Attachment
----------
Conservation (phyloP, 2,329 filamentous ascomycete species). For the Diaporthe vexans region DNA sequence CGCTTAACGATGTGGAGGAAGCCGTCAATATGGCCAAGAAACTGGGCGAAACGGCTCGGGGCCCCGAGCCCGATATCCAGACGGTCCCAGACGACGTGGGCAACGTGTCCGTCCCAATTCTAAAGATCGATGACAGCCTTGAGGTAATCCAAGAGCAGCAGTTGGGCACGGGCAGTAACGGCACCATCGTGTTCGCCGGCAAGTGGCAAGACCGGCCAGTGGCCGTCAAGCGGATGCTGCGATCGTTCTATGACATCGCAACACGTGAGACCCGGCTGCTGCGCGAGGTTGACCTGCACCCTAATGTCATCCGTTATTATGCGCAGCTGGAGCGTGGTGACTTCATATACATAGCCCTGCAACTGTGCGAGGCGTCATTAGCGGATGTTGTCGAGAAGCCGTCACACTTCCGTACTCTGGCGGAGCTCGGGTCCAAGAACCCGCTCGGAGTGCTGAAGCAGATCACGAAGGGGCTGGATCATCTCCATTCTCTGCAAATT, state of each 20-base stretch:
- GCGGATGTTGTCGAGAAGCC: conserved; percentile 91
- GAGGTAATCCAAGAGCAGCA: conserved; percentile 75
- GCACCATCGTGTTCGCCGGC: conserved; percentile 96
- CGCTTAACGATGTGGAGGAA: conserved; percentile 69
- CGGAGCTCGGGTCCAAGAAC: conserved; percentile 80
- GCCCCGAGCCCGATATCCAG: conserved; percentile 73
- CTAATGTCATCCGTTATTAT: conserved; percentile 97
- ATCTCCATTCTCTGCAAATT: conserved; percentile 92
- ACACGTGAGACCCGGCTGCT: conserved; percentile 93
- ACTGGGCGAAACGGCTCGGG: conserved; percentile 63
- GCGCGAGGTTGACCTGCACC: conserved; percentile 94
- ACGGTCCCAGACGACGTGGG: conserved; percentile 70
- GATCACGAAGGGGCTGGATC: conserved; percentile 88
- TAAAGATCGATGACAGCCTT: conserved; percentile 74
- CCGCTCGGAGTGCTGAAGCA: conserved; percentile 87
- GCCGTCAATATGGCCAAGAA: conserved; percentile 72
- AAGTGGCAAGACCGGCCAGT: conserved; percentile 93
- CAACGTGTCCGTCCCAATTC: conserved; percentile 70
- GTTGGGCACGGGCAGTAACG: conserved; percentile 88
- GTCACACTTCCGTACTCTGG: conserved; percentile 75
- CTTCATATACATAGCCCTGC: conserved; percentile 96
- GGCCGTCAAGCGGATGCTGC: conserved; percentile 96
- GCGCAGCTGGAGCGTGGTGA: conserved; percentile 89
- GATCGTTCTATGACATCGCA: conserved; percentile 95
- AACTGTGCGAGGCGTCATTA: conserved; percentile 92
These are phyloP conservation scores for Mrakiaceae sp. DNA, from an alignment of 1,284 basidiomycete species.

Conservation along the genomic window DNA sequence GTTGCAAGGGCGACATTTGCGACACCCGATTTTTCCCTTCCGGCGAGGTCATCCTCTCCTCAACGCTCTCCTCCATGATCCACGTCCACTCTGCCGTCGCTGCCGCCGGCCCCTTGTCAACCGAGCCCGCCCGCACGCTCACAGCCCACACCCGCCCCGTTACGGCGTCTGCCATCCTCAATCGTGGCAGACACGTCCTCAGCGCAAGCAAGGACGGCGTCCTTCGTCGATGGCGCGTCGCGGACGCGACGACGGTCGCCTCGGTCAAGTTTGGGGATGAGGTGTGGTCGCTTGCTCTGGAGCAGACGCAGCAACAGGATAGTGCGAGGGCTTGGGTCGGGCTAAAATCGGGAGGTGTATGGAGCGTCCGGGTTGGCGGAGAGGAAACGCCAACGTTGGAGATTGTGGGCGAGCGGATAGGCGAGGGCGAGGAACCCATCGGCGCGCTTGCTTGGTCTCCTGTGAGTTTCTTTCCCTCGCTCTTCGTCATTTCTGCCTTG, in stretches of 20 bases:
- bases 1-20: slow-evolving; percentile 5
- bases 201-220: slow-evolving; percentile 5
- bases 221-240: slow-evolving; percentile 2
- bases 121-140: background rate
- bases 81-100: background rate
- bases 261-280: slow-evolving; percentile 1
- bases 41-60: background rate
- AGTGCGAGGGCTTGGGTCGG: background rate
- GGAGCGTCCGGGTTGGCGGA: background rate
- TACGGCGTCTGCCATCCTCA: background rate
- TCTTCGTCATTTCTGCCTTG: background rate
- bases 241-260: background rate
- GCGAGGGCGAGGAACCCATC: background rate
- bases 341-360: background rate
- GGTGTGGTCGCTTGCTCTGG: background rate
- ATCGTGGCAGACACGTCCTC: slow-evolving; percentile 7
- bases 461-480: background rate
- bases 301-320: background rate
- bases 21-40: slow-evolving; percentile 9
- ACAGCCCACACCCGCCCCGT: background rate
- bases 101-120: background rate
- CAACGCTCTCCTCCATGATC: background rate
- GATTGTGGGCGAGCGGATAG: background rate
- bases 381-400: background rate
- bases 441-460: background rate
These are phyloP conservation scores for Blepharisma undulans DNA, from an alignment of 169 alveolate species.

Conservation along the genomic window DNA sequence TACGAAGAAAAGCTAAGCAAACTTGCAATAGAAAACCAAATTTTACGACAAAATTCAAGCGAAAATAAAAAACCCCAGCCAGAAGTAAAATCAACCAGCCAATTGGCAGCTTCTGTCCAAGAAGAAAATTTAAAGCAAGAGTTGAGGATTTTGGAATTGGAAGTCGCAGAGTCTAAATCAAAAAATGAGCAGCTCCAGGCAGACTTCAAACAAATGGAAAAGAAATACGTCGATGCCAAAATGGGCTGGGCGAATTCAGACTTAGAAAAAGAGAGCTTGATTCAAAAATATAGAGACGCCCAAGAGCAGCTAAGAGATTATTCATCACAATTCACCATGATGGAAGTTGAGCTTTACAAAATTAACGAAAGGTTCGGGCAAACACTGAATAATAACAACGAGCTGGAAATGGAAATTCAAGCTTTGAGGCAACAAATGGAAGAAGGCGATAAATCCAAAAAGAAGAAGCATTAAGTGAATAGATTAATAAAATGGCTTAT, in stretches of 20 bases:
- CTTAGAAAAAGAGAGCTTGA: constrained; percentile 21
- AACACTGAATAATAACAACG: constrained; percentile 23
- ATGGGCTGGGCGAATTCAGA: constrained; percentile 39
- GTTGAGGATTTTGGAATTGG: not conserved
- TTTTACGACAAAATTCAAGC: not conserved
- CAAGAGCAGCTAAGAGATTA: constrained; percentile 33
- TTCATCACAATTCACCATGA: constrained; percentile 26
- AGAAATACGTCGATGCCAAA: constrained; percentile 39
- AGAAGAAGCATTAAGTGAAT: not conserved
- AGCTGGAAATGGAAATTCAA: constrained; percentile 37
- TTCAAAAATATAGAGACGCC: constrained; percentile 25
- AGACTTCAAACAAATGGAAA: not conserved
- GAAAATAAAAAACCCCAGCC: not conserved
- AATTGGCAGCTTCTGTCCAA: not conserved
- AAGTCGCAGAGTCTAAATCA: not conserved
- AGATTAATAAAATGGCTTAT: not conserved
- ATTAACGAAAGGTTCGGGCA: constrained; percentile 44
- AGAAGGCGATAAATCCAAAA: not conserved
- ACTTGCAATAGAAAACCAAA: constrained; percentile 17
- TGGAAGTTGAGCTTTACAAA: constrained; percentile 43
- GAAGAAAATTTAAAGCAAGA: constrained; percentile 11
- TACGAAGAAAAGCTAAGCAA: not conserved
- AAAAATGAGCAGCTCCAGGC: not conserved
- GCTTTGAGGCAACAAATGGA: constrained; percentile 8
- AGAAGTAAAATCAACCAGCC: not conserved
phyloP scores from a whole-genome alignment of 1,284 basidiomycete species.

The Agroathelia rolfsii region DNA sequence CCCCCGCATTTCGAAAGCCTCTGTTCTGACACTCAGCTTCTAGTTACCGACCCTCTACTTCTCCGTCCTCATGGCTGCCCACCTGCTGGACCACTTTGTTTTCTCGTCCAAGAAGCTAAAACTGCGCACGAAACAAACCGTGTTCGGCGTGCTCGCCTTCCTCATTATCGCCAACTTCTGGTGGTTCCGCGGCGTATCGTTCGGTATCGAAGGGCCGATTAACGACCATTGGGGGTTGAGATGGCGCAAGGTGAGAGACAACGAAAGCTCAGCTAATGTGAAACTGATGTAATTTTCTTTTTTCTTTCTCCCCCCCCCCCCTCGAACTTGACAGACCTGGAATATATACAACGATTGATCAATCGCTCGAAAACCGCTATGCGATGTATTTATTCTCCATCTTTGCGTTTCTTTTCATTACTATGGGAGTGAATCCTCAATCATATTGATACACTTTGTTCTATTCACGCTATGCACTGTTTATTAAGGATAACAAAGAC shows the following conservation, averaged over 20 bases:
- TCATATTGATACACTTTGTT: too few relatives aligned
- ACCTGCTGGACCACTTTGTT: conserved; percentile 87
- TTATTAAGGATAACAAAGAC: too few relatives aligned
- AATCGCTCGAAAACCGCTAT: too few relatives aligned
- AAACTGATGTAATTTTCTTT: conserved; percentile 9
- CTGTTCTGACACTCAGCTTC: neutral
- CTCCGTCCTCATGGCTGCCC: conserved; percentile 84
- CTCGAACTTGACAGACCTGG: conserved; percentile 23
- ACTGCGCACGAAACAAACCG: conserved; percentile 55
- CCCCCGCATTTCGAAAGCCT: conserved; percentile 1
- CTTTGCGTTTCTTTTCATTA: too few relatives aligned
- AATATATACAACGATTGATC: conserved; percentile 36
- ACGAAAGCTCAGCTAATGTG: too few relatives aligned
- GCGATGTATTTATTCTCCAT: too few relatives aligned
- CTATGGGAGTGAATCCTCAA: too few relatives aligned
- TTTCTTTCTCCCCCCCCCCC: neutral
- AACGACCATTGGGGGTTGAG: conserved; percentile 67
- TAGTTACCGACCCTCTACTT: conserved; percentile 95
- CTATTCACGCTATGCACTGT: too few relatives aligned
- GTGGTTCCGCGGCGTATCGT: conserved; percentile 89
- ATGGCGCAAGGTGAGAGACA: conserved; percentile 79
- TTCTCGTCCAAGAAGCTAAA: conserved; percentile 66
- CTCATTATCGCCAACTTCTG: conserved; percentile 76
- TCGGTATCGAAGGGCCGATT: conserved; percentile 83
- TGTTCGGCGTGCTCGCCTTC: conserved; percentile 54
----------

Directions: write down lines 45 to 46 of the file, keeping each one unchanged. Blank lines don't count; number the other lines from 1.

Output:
- bases 461-480: background rate
- bases 301-320: background rate